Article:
African business, politics and lifestyle
Tale of an African whistleblower
A new book on corruption in Kenya is considered so explosive there that copies are only being sold under the counter in Nairobi by some book sellers too nervous to display them openly.
“Within these pages, we stand eyeball to eyeball with corruption. The book is an ironclad tell-all that mercilessly bares all to the light,” said the local Sunday Nation newspaper in a review of Michela Wrong’s book. “It feels dangerous to just read, let alone write.”
Just published, “It’s Our Turn to Eat” tells the story of Kenyan anti-corruption whistleblower John Githongo, who uncovered details of one of the country’s biggest scandals, the $750 million Anglo Leasing affair involving inflated security contracts.
At the heart of the book is a portrayal of an ethnic clique intent on enriching itself and holding on to power – a picture familiar to many other African states.
We are told that, as Githongo’s investigation deepens, the circle of suspects widens to include many senior officials, members of the Kikuyu tribe, Kenya’s biggest, to which Githongo and President Mwai Kibaki belong. When he made his findings public in 2006, Githongo was vilified by critics for betraying his tribe in exposing “Africa’s Watergate”.
“The title of the book is an appeal Githongo’s colleagues made to him: ‘It’s our turn to eat, John. Don’t rock the boat’,” said former British envoy, Edward Clay, who once equated the Kenyan government’s tolerance of grand corruption to vomiting on the shoes of the donors who provide aid. “For the corrupters it is a sweat provoker,” he said at the book’s launch in London.
Since Kibaki’s disputed re-election set off tribal-based clashes that killed at least 1,300 people last year, a unity government bringing in leaders from other ethnic groups including the Luo and Kalenjin, as well as Kikuyu, has been accused of foul play over everything from the sale of a hotel to fuel and maize supplies.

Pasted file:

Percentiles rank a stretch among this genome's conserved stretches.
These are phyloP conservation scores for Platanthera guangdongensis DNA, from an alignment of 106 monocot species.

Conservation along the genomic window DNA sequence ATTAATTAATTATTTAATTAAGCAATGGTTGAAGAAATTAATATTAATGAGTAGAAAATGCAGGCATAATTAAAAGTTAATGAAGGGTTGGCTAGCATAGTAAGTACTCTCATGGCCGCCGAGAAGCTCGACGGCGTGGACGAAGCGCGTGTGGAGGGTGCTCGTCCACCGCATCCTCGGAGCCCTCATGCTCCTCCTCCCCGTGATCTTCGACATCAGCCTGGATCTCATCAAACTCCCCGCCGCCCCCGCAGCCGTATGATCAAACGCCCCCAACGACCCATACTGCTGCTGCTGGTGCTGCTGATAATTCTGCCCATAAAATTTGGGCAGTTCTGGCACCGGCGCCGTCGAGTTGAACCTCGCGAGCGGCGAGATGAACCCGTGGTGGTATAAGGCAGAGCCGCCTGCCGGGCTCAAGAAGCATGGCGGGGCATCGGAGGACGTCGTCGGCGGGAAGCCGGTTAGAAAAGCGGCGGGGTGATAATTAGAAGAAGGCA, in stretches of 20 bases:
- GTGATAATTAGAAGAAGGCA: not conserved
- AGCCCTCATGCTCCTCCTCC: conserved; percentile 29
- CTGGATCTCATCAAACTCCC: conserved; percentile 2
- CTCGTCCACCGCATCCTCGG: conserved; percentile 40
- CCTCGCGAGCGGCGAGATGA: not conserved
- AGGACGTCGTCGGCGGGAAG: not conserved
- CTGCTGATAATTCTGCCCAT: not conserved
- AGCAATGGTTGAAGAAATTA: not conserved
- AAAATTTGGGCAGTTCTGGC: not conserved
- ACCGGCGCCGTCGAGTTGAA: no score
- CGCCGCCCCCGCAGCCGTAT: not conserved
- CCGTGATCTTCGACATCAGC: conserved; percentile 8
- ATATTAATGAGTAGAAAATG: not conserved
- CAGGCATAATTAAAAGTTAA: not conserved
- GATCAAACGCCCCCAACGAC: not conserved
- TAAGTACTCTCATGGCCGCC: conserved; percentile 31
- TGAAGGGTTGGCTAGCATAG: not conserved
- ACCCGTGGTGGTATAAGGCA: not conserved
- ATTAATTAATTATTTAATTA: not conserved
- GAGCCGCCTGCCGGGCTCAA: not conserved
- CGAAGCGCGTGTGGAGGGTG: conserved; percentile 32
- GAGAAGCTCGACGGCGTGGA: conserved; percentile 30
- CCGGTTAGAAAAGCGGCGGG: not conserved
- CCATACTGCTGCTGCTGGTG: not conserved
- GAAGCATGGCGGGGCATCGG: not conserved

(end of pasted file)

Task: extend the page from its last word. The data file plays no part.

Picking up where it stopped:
Even for a nation used to hearing about corrupt practices, the scandal involving the mismanagement of maize reserves has stoked anger at a time 10 million Kenyans face starvation.
“People are really mad because politicians used a system devised to bring down maize flour prices to enrich themselves,” said one Kenyan professional in Nairobi. “The flour is still expensive, inflation is up and drought is threatening lives. People are baying for blood.”
For many kenyans, it seems Kibaki’s promise to end graft, the pledge that first brought him to power in 2002, sounds as hollow as ever.
So, what can be done?
Wrong argues that the key to fighting graft in Africa does not lie in fresh legislation or new institutions.
In Kenya, as in many other countries, the anti-corruption body is “part of the grand corrupters’ game, providing them with another bureaucratic wall behind which to shield, another scapegoat to blame for lack of progress,” she says.
“Rather than dreaming up sexy-sounding short cuts, donors should be pouring their money into the boring old institutions African regimes have deliberately starved of cash over the
years: the police force, the judicial system and civil service”.
Donors, she said, “would do better to target the Western companies, lawyers’ chambers and banks which make it possible for crooked African leaders to spirit hundreds of millions of dollars out of the continent each year.”
Do you think that would help? Do Githongo and other whistleblowers make a difference?